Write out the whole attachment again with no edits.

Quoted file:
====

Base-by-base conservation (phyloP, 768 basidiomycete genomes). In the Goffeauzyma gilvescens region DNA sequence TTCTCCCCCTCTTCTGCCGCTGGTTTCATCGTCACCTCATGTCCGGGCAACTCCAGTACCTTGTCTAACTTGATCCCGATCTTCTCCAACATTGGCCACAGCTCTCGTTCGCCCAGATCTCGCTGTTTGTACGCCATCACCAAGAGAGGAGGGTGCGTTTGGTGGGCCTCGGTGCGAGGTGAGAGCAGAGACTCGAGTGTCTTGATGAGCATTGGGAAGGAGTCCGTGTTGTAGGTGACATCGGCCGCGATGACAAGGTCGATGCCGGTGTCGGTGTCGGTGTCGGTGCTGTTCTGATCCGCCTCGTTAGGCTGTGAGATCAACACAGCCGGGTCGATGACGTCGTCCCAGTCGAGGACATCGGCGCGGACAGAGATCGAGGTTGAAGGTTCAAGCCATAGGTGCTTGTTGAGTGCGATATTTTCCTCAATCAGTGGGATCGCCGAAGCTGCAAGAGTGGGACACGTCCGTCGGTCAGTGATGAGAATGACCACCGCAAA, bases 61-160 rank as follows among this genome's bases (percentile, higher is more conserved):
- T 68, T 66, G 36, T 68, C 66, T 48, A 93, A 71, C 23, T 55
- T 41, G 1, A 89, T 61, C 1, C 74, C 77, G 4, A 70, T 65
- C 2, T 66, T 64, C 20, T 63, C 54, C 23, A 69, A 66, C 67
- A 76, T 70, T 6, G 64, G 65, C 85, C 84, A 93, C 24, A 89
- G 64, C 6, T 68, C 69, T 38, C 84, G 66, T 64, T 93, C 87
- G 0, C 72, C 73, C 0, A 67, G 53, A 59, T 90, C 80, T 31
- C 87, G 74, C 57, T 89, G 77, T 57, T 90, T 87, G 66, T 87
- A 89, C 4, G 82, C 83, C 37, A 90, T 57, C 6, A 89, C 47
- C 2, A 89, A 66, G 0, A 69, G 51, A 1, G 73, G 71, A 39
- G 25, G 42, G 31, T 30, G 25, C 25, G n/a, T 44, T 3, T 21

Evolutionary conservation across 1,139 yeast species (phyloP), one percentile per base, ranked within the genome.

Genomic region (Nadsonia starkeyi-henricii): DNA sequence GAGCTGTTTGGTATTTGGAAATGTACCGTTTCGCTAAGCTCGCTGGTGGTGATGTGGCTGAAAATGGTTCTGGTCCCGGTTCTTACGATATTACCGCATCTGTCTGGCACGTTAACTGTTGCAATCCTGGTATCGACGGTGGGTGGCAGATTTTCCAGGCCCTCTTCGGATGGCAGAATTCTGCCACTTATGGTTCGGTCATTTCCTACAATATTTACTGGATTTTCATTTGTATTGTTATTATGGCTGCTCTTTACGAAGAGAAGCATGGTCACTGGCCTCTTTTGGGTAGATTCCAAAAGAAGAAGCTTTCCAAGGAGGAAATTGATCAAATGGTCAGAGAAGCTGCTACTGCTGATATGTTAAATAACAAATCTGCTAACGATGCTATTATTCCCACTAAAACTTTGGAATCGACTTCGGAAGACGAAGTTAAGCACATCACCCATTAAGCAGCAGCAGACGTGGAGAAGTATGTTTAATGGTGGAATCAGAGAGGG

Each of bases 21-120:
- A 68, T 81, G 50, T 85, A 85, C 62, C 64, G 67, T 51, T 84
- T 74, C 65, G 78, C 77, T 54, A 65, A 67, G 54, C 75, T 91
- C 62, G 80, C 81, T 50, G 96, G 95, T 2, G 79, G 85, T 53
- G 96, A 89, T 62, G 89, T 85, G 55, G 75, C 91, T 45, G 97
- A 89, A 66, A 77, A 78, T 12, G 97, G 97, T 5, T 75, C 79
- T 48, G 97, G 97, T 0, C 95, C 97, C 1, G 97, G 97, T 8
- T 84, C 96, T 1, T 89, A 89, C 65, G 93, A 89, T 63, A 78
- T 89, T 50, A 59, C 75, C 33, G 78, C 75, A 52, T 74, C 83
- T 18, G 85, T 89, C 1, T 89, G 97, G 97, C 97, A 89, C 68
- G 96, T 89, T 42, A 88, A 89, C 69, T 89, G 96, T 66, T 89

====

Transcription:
Base-by-base conservation (phyloP, 768 basidiomycete genomes). In the Goffeauzyma gilvescens region DNA sequence TTCTCCCCCTCTTCTGCCGCTGGTTTCATCGTCACCTCATGTCCGGGCAACTCCAGTACCTTGTCTAACTTGATCCCGATCTTCTCCAACATTGGCCACAGCTCTCGTTCGCCCAGATCTCGCTGTTTGTACGCCATCACCAAGAGAGGAGGGTGCGTTTGGTGGGCCTCGGTGCGAGGTGAGAGCAGAGACTCGAGTGTCTTGATGAGCATTGGGAAGGAGTCCGTGTTGTAGGTGACATCGGCCGCGATGACAAGGTCGATGCCGGTGTCGGTGTCGGTGTCGGTGCTGTTCTGATCCGCCTCGTTAGGCTGTGAGATCAACACAGCCGGGTCGATGACGTCGTCCCAGTCGAGGACATCGGCGCGGACAGAGATCGAGGTTGAAGGTTCAAGCCATAGGTGCTTGTTGAGTGCGATATTTTCCTCAATCAGTGGGATCGCCGAAGCTGCAAGAGTGGGACACGTCCGTCGGTCAGTGATGAGAATGACCACCGCAAA, bases 61-160 rank as follows among this genome's bases (percentile, higher is more conserved):
- T 68, T 66, G 36, T 68, C 66, T 48, A 93, A 71, C 23, T 55
- T 41, G 1, A 89, T 61, C 1, C 74, C 77, G 4, A 70, T 65
- C 2, T 66, T 64, C 20, T 63, C 54, C 23, A 69, A 66, C 67
- A 76, T 70, T 6, G 64, G 65, C 85, C 84, A 93, C 24, A 89
- G 64, C 6, T 68, C 69, T 38, C 84, G 66, T 64, T 93, C 87
- G 0, C 72, C 73, C 0, A 67, G 53, A 59, T 90, C 80, T 31
- C 87, G 74, C 57, T 89, G 77, T 57, T 90, T 87, G 66, T 87
- A 89, C 4, G 82, C 83, C 37, A 90, T 57, C 6, A 89, C 47
- C 2, A 89, A 66, G 0, A 69, G 51, A 1, G 73, G 71, A 39
- G 25, G 42, G 31, T 30, G 25, C 25, G n/a, T 44, T 3, T 21

Evolutionary conservation across 1,139 yeast species (phyloP), one percentile per base, ranked within the genome.

Genomic region (Nadsonia starkeyi-henricii): DNA sequence GAGCTGTTTGGTATTTGGAAATGTACCGTTTCGCTAAGCTCGCTGGTGGTGATGTGGCTGAAAATGGTTCTGGTCCCGGTTCTTACGATATTACCGCATCTGTCTGGCACGTTAACTGTTGCAATCCTGGTATCGACGGTGGGTGGCAGATTTTCCAGGCCCTCTTCGGATGGCAGAATTCTGCCACTTATGGTTCGGTCATTTCCTACAATATTTACTGGATTTTCATTTGTATTGTTATTATGGCTGCTCTTTACGAAGAGAAGCATGGTCACTGGCCTCTTTTGGGTAGATTCCAAAAGAAGAAGCTTTCCAAGGAGGAAATTGATCAAATGGTCAGAGAAGCTGCTACTGCTGATATGTTAAATAACAAATCTGCTAACGATGCTATTATTCCCACTAAAACTTTGGAATCGACTTCGGAAGACGAAGTTAAGCACATCACCCATTAAGCAGCAGCAGACGTGGAGAAGTATGTTTAATGGTGGAATCAGAGAGGG

Each of bases 21-120:
- A 68, T 81, G 50, T 85, A 85, C 62, C 64, G 67, T 51, T 84
- T 74, C 65, G 78, C 77, T 54, A 65, A 67, G 54, C 75, T 91
- C 62, G 80, C 81, T 50, G 96, G 95, T 2, G 79, G 85, T 53
- G 96, A 89, T 62, G 89, T 85, G 55, G 75, C 91, T 45, G 97
- A 89, A 66, A 77, A 78, T 12, G 97, G 97, T 5, T 75, C 79
- T 48, G 97, G 97, T 0, C 95, C 97, C 1, G 97, G 97, T 8
- T 84, C 96, T 1, T 89, A 89, C 65, G 93, A 89, T 63, A 78
- T 89, T 50, A 59, C 75, C 33, G 78, C 75, A 52, T 74, C 83
- T 18, G 85, T 89, C 1, T 89, G 97, G 97, C 97, A 89, C 68
- G 96, T 89, T 42, A 88, A 89, C 69, T 89, G 96, T 66, T 89